Westward Uhaul: The Drive Begins

12 04 2018

With all our worldly belongings in the back of a Uhaul trailer we departed South Florida on the first of the month.

I do not think I was fully aware of the difficult driving that lay ahead. I was determined on leaving and pushed hard during those last days to meet deadlines while balancing the proper goodbyes. We left the apartment in better shape than we found it. Country club living could be checked off life’s list. We had successfully completed the gentrification process. Many of our neighbors said they would miss us.

“Good luck,” became a familiar send-off.

We hooked the trailer up to the ol’ Jeep. With close to 200,000 miles to her credit, the Jeep had made cross country treks before and she had four new tires for this trip. It was a full trailer and 55 miles per hour was the limit. David followed behind in his jam packed BMW. It was a challenge for him to drive so slow in his beloved sports car. We decided the southern route would be best to avoid snow, steep mountains and icy roads.

The route: Gainesville, Florida, Baton Rouge, Louisiana, San Antonio, Texas Fort Stockton, Texas, Lordsburg, New Mexico, Blythe, California, Bakersfield, California, Redding, California and finally our destination — Oregon. We stayed at the DoubleTree in Gainesville for our Florida finale. The bed was super soft. After weeks of packing and crashing on the couch this was a needed night’s sleep. We were also treated to a complimentary breakfast and, of course, those famous DoubleTree cookies.

We hit the road early the next morning as company buybacks dominated the economic news. Interstate 10 would be the route and soon Florida — and all of its tropical heat — would be in the rear view mirror. We pulled into Baton Rouge just after dusk and were given a handicap room at the Residence Inn. I don’t know why we got this room but it didn’t matter because we were exhausted and sleep was the priority.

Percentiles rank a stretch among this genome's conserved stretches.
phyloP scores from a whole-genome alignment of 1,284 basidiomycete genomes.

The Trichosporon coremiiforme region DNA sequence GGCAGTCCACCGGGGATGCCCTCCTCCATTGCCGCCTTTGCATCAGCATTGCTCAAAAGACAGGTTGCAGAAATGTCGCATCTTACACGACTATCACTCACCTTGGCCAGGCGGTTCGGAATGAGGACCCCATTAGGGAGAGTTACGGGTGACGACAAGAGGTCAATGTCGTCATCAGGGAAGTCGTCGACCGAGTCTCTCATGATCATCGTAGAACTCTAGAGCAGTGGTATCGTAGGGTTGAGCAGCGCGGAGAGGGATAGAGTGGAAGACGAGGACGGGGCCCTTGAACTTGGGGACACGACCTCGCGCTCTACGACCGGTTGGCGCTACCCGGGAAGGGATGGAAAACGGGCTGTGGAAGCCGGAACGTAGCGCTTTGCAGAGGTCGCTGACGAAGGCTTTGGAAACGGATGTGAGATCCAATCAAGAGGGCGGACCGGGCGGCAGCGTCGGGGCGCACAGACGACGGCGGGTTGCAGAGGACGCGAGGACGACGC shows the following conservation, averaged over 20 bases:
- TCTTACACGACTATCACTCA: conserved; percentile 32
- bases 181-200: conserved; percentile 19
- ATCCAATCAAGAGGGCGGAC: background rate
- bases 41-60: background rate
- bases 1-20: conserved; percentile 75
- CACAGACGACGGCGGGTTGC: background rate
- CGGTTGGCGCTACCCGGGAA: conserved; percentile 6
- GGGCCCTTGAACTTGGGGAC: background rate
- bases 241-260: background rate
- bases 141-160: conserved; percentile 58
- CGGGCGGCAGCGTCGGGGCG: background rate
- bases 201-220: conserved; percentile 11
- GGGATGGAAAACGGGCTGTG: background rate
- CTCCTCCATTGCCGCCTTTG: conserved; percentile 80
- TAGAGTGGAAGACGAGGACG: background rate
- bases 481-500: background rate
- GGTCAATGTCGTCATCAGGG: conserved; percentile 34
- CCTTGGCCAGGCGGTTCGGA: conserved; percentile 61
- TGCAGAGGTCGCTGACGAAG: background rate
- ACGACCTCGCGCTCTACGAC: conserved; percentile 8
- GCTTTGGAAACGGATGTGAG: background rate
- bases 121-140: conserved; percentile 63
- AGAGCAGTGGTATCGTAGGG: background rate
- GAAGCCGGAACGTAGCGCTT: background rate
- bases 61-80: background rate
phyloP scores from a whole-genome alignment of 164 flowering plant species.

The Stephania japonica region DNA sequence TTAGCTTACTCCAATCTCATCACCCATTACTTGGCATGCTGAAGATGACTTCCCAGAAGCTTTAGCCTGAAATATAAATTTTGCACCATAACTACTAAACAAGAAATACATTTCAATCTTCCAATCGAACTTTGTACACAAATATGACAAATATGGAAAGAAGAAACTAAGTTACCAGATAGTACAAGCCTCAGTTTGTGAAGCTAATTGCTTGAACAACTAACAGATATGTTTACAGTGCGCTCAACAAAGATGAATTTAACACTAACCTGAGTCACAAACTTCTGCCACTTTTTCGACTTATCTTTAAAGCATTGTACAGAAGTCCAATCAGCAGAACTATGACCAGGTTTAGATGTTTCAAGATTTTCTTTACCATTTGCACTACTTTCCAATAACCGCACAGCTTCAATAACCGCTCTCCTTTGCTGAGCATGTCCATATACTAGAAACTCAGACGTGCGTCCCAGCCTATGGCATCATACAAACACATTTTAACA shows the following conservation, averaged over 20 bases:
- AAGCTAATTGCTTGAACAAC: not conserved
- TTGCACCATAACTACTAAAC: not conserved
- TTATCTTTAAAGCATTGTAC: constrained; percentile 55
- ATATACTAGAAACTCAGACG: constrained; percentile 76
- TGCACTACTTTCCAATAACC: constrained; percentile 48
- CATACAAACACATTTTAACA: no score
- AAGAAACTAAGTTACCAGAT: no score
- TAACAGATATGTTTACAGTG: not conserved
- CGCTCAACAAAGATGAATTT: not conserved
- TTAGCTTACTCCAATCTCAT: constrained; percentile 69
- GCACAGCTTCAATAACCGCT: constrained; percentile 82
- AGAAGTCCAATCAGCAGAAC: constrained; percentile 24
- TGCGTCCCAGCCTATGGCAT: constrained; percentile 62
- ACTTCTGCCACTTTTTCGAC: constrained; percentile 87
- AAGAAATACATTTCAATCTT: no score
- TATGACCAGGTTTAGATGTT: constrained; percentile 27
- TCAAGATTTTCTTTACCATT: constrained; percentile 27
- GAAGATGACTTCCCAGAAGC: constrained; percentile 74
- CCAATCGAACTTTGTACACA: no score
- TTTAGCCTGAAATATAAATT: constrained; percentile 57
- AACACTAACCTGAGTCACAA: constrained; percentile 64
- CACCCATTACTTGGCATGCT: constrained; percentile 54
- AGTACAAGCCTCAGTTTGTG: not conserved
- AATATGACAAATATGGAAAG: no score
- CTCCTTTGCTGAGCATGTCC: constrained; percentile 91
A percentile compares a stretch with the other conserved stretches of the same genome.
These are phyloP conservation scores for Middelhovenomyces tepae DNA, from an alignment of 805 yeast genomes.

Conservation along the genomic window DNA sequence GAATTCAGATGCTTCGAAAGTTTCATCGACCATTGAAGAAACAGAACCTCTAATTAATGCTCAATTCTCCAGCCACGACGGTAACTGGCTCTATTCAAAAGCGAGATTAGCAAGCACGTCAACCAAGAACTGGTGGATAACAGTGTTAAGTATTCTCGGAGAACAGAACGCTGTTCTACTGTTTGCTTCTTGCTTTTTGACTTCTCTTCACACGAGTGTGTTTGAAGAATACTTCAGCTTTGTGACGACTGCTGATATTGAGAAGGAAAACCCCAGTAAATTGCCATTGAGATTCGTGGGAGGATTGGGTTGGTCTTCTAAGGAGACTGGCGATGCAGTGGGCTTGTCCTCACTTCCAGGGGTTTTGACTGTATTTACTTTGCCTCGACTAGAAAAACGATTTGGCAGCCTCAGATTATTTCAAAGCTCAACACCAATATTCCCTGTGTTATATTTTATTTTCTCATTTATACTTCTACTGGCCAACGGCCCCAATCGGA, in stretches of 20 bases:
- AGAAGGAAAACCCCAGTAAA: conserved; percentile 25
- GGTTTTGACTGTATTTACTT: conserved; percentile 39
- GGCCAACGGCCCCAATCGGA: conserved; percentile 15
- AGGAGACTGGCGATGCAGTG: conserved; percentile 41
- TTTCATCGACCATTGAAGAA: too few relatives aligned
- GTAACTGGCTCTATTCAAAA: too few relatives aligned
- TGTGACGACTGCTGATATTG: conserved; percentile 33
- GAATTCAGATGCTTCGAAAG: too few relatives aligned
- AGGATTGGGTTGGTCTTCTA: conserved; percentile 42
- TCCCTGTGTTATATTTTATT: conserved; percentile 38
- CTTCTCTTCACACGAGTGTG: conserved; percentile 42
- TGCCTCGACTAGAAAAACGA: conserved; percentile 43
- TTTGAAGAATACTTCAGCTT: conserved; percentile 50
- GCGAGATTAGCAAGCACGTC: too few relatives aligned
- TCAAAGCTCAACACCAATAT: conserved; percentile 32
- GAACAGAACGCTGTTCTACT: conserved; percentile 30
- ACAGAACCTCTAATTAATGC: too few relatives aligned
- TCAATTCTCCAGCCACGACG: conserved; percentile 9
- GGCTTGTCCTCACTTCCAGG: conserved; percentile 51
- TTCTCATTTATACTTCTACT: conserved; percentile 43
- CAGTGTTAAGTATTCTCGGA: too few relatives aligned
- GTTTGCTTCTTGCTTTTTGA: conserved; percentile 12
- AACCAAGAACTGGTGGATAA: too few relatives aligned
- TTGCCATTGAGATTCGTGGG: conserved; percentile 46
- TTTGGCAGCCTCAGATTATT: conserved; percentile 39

The roads and bridges in Louisiana were by far the most scary of the trip. They are old and neglicated. There are long, extremely narrow spans over swamps with steep bridges over rivers and lakes. I spent the early years of my journalism career covering sports and entertainment in and around New Orleans. Some stories from the bayou I prefer stay buried in the muck.

The next day we entered Texas and made arrangements to meet with David’s friends in San Antonio. Driving through Houston was harrowing with the traffic, bumpy roads and shifting lanes that if you are not careful will shuffle you off in another direction before you can put on your blinker.

I called ahead and secured a room at the DoubleTree. We were given a penthouse room with balcony view on the rewards floor and once again those cookies were delish. The next morning we met David’s friends from New York, Joe and Andrea, and toured the riverwalk. David and Joe had worked together on design projects in New York. Joe’s wife Andrea is a credentialed artist and they were wintering in San Antonio where their daughter lived. They showed us some avant garde spots, including a gallery featuring some of Andrea’s work.

Remembering The Alamo, however, was not on the tour.

“It’s a little disappointing,” Joe said.

SanAntonioRiverWalk

San Antonio River Walk 

 

 

 

 

 

 

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